As a licensed history teacher since 1987, I try to “practice what I preach” and demonstrate active citizenship in keeping with the belief: “democracy is not a spectator sport.”
So, I wrote a column supporting the nomination of Judge Amy Coney Barrett to the US Supreme Court and took the liberty of emailing it to our two US Senators, Mark Warner (D) and Tim Kaine (D) since, according to the Constitution, the Senate must approve presidential appointees to judgeships.
Sen. Warner, seeking re-election in three weeks, sent a reply.
Much of Warner’s email contained half-truths and distortions, so I am taking the liberty to share parts of it and my explanations with our readers. Excerpts of Sen. Warner’s text are in bold italics; my responses are in regular font.
Thank you for contacting me regarding the nomination of Amy Coney Barrett to be an Associate Justice of the United States Supreme Court.
This week, the Senate Judiciary Committee is holding hearings to consider Judge Barrett’s nomination to the Court. You may be assured that I am following the hearing closely. There is so much on the line with this Supreme Court vacancy. Everything, from health care to reproductive rights to voting rights, hangs in the balance.
No, “health care” does not hang in the balance. No one in their right mind thinks that doctors’ offices and hospitals will all close, regardless of who sits on the Supreme Court. Besides, it is the legislative branch that writes legislation about everything, including health care, and Warner has been in the US Senate since 2009. If we still have major health care problems after he has been in Congress for twelve years, maybe it’s time for him to step down and let Dr. Daniel Gade take a shot at it.
The term “reproductive rights” is itself dishonest. When liberals use that term, of course they mean “abortion rights.” But that term itself is misleading, because tacking “-rights” to the end of most anything makes it sound better and harder to oppose, because as Americans we don’t want to be “anti-rights” on anything. So, why not just call “reproductive rights” the more accurate “pro-abortion” when that is the “right” that the Left is pushing for? Simple: “abortion” sounds bad, so its supporters cook up better-sounding euphemisms.
But let’s go one step further. Liberals love to preach “follow the science.” OK. Judge Amy Barrett and her husband have five biological children, boys and girls, plus two adopted children from Haiti. Sen. Warner and his wife have three daughters. Based on those facts and if we “follow the science,” we will see that Judge Barrett is a demonstrated expert in the field of “reproduction” and does not need a lecture from Sen. Warner (or anyone else) on that topic.
The American people have a right to have their voices heard before the confirmation of a new justice.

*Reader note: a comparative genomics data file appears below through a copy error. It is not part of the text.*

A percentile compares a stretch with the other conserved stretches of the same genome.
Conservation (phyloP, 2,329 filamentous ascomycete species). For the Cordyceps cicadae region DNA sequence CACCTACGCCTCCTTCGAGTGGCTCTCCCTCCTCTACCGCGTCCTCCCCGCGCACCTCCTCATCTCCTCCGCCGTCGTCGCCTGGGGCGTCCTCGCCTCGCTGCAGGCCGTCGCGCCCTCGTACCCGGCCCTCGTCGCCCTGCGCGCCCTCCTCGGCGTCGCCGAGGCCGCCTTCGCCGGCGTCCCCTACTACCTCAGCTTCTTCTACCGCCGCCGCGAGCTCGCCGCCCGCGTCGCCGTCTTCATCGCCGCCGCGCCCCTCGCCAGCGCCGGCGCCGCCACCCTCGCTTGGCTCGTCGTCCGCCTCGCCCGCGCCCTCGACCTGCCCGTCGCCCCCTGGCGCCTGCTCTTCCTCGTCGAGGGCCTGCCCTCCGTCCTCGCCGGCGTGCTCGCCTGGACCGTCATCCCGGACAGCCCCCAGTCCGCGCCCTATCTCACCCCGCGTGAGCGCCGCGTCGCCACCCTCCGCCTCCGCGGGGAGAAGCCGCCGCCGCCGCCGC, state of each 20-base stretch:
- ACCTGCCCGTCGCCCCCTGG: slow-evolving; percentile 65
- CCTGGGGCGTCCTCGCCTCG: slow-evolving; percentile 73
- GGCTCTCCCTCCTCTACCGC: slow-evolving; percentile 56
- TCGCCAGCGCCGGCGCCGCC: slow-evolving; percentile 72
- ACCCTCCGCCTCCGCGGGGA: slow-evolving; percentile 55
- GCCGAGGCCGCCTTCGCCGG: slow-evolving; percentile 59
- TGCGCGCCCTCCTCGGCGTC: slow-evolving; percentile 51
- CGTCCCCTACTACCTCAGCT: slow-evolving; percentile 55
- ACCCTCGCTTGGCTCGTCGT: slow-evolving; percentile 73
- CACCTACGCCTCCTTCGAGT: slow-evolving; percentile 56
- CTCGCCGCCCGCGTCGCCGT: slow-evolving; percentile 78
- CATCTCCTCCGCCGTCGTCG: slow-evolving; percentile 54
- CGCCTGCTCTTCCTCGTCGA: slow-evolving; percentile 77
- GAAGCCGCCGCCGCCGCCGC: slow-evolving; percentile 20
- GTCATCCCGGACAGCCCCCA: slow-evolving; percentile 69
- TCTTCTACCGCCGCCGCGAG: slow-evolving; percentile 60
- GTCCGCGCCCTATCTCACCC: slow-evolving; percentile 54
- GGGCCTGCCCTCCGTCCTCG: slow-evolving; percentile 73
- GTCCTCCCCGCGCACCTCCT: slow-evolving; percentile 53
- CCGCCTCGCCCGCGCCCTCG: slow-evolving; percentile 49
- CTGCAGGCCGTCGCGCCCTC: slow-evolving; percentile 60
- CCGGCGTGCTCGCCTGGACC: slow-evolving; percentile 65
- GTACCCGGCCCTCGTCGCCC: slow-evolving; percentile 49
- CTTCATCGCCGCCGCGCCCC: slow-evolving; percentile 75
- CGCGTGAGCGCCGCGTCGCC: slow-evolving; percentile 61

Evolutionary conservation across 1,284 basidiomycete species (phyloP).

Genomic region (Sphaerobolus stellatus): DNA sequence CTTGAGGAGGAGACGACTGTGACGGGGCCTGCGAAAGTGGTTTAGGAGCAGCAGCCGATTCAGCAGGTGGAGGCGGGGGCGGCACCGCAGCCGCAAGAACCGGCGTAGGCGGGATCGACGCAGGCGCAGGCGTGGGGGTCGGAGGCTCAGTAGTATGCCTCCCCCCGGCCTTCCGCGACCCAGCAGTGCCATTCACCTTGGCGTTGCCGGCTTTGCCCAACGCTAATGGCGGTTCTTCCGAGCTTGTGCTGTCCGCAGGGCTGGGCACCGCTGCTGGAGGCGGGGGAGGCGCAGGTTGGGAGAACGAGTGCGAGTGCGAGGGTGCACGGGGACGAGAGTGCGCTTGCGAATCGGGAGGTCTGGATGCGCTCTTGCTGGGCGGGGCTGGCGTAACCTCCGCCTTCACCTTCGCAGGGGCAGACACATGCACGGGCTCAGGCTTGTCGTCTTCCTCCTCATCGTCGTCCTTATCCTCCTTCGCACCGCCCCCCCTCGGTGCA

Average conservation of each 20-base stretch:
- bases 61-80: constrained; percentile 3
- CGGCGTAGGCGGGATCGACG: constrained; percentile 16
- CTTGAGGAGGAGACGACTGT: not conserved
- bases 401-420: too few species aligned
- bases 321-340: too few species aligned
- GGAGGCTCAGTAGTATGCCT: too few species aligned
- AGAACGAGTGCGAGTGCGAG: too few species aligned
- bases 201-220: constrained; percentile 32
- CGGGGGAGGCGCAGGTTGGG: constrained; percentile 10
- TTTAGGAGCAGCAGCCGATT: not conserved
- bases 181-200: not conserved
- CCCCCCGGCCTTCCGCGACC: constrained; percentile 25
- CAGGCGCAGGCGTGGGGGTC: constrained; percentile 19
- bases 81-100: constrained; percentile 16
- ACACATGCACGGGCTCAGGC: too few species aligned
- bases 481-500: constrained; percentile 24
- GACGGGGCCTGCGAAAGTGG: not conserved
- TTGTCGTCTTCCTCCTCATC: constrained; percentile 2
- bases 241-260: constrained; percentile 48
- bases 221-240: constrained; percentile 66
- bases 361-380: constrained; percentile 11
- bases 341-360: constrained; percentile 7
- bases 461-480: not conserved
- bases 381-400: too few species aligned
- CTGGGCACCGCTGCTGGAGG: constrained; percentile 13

The Senate should not consider a Supreme Court nomination before Inauguration Day.
This sounds good at first, but it too is untrue. The American people HAVE had a right to have their voices heard on the issue of new judges – three times! While running for president in 2016, Candidate Trump made the issue of courts and judges a major issue, even taking the unprecedented step of naming the people he would appoint to judgeships if elected.
The issue was so important, I even wrote this 2016 blog post “Black Robes Matter.” So, the American people spoke on this issue (and many others) with the stunning election of Trump to the White House. Plus, Trump’s term extends till January 2021, so he has the constitutional duty to do his job and still appoint judges.
But there’s more. One-third of the Senate is elected every two years, and the elections of 2014, 2016, and 2018–all three–installed a Republican majority in that chamber. That again shows the American voters have already demonstrated–in three different years–what kinds of judges we want to see. The Republicans are just keeping a key campaign promise.
This is not a question of judicial qualifications or temperament of the nominee – this is about following the standard established by Majority Leader Mitch McConnell in the last presidential election year.
After the death of Justice Antonin Scalia in February 2016, President Obama nominated Judge Merrick Garland to the Supreme Court. Leader McConnell refused – over my own strong objections – to consider Judge Garland’s nomination 10 months prior to the presidential election. This established a new precedent – which Senate leadership should adhere to now.
This is a half-truth. In 2016, we had a divided government. Democrat President Obama controlled the White House, but Republicans controlled both houses of Congress. In that void, Sen. McConnell decided to wait to vote on new judges until after the November election, where voters “broke the tie” and put the White House and Senate in GOP hands. Since then, President Trump has named and the Senate has approved some 200 federal judges. They are performing their Constitutional duty.
We can’t have one set of rules for Democratic presidents, and a different set of rules for Republican presidents.
Here I finally agree with Sen. Warner, but ask: if we can’t have different rules for different parties, why does the mainstream media fawn over Democrats, yet excoriate Republicans? Why did the Obama Democrats illegally spy on the Trump campaign, while the Bush Republicans did not do that to Obama? We DO have a different set of rules for both parties, and that is a part of our problem, but also an issue for another column.
We know Halloween is approaching, but this is no time for the Senate to have a witch-hunt. It’s time to confirm Judge Barrett to the Supreme Court.
– Scott Dreyer